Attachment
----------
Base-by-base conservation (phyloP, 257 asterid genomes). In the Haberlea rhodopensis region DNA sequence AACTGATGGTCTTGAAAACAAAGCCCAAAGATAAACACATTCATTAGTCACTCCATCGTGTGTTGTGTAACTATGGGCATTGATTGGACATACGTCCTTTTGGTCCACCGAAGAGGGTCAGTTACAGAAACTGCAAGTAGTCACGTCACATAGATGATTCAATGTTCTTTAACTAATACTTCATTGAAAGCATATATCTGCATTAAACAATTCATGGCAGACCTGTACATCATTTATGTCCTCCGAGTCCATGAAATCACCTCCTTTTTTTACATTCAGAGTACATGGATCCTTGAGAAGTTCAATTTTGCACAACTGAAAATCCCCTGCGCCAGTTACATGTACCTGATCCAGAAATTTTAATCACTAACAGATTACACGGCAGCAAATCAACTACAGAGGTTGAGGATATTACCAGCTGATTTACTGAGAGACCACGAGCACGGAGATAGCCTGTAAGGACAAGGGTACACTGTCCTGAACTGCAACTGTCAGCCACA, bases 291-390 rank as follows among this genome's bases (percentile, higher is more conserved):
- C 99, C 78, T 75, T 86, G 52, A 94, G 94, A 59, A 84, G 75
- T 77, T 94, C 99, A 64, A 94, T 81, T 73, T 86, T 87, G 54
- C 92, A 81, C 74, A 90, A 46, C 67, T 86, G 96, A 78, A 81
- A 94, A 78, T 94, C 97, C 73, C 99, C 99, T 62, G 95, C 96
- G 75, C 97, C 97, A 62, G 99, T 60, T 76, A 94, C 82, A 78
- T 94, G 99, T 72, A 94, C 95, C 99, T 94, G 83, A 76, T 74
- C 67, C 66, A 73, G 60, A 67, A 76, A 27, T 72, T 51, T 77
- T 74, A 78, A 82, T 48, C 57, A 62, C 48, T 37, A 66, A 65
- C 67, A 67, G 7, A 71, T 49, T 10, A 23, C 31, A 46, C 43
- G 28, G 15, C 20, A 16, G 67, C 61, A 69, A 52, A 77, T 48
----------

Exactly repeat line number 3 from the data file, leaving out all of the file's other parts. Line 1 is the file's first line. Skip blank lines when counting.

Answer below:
- T 77, T 94, C 99, A 64, A 94, T 81, T 73, T 86, T 87, G 54